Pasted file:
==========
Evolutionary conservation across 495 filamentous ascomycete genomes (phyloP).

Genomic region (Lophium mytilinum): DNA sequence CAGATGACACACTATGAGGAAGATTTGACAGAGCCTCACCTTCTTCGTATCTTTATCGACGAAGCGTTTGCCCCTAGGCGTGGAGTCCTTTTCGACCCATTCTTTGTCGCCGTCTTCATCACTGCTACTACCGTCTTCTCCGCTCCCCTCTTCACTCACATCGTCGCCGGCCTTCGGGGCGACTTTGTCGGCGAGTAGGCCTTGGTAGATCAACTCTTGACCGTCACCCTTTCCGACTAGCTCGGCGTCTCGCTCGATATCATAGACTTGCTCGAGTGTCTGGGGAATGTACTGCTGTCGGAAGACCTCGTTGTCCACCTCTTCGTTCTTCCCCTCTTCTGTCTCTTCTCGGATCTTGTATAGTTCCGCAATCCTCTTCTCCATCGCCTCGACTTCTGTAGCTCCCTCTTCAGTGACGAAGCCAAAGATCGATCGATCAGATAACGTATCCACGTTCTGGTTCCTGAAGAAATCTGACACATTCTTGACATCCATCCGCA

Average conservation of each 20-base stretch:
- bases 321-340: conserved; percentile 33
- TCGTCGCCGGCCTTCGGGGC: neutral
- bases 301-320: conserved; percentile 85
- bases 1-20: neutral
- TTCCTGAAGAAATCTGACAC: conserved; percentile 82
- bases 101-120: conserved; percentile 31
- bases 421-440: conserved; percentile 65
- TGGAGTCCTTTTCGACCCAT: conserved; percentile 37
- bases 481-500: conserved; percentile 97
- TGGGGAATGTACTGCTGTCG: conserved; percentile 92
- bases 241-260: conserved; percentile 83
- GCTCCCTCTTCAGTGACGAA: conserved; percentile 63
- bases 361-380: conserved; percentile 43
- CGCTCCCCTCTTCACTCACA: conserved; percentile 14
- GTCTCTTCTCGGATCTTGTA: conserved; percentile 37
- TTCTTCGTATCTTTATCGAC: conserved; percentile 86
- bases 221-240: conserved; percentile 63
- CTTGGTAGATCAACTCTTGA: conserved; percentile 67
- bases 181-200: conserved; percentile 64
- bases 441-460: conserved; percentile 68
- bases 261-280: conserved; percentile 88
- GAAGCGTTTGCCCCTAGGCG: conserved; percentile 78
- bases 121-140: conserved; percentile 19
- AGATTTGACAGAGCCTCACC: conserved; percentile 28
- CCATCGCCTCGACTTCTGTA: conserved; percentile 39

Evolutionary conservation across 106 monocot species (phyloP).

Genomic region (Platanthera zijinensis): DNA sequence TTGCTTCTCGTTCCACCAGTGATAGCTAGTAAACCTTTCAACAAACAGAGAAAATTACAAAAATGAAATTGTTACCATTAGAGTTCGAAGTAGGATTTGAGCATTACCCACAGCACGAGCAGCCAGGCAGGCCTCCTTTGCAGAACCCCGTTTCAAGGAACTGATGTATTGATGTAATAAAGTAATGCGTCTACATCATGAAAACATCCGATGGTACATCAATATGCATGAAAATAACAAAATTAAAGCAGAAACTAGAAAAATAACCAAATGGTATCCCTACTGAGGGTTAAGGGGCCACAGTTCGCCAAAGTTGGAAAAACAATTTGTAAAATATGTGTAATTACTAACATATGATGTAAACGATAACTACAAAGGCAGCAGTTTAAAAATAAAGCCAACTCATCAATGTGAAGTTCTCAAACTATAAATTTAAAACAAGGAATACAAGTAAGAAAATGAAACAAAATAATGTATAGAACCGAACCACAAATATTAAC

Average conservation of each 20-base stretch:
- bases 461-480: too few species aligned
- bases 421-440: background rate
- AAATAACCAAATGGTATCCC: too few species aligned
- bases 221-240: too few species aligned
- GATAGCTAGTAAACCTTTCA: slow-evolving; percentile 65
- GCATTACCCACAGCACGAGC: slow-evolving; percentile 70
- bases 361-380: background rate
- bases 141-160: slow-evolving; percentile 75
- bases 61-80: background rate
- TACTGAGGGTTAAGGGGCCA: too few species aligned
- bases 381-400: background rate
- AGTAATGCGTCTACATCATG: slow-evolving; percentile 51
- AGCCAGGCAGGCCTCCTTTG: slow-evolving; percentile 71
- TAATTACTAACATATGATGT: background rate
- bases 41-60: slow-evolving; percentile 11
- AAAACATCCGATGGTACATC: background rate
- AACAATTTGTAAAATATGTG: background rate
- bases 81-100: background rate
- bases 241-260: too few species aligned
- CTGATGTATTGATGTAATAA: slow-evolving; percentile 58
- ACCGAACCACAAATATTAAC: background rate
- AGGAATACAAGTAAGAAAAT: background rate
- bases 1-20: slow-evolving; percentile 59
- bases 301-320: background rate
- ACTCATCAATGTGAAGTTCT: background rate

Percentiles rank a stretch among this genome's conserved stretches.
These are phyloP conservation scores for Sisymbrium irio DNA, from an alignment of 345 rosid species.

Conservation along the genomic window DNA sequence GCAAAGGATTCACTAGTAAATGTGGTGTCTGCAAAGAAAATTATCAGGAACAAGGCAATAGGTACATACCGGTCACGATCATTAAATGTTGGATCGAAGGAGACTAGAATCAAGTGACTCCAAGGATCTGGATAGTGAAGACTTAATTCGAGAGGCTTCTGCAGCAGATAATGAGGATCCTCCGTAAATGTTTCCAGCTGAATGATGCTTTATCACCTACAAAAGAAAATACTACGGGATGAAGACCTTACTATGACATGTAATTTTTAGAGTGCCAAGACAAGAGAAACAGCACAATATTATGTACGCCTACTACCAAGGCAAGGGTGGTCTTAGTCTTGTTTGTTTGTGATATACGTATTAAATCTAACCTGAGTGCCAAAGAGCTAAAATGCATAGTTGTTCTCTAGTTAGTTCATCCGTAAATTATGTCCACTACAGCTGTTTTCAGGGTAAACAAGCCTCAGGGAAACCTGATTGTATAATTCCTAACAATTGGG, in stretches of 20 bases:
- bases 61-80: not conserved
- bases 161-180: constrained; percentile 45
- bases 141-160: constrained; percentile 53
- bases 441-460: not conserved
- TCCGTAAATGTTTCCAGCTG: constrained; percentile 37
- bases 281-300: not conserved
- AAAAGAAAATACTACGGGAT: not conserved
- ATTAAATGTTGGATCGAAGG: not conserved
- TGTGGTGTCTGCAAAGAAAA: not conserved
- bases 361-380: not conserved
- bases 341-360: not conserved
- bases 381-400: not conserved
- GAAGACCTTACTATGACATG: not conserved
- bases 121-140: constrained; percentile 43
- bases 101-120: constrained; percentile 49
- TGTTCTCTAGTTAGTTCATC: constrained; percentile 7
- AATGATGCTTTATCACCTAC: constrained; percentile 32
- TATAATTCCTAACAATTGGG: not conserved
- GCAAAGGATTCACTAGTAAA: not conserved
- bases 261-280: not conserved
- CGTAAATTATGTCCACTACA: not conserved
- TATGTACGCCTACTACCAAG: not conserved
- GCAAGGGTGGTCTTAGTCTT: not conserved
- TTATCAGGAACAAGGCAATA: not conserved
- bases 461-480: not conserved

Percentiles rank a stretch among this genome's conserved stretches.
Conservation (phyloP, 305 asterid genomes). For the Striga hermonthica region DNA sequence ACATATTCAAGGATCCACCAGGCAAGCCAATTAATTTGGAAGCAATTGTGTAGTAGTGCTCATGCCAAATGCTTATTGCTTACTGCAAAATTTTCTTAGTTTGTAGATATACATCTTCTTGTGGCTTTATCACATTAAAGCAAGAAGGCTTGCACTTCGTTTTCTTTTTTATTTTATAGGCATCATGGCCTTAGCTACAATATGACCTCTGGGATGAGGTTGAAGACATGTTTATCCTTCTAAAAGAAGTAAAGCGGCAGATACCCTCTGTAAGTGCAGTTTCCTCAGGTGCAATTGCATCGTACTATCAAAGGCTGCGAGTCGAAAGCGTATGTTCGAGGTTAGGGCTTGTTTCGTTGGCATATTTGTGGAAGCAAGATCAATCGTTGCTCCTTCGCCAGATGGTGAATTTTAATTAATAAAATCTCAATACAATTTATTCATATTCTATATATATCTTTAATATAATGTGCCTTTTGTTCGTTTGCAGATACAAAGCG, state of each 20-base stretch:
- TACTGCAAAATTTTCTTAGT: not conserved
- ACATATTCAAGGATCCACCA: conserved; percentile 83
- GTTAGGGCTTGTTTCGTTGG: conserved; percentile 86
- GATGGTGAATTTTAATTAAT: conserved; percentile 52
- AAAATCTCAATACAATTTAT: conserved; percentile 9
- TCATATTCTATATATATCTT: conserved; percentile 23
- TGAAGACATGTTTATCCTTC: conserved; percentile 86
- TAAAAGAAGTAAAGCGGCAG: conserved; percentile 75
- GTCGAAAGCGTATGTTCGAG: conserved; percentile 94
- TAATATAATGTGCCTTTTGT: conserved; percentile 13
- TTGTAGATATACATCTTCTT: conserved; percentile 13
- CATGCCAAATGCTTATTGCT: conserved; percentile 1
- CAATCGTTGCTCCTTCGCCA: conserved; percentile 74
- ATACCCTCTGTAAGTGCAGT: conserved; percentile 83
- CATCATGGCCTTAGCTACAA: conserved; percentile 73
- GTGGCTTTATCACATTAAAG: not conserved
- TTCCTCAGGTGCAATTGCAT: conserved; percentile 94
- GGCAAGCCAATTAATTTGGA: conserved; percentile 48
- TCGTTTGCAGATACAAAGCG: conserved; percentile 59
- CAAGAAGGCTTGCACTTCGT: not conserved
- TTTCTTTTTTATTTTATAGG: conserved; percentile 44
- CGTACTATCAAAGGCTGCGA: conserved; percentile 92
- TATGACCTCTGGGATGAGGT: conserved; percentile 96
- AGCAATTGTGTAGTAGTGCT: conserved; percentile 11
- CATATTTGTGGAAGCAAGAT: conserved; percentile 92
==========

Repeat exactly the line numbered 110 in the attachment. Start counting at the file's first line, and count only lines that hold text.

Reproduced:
- AGCAATTGTGTAGTAGTGCT: conserved; percentile 11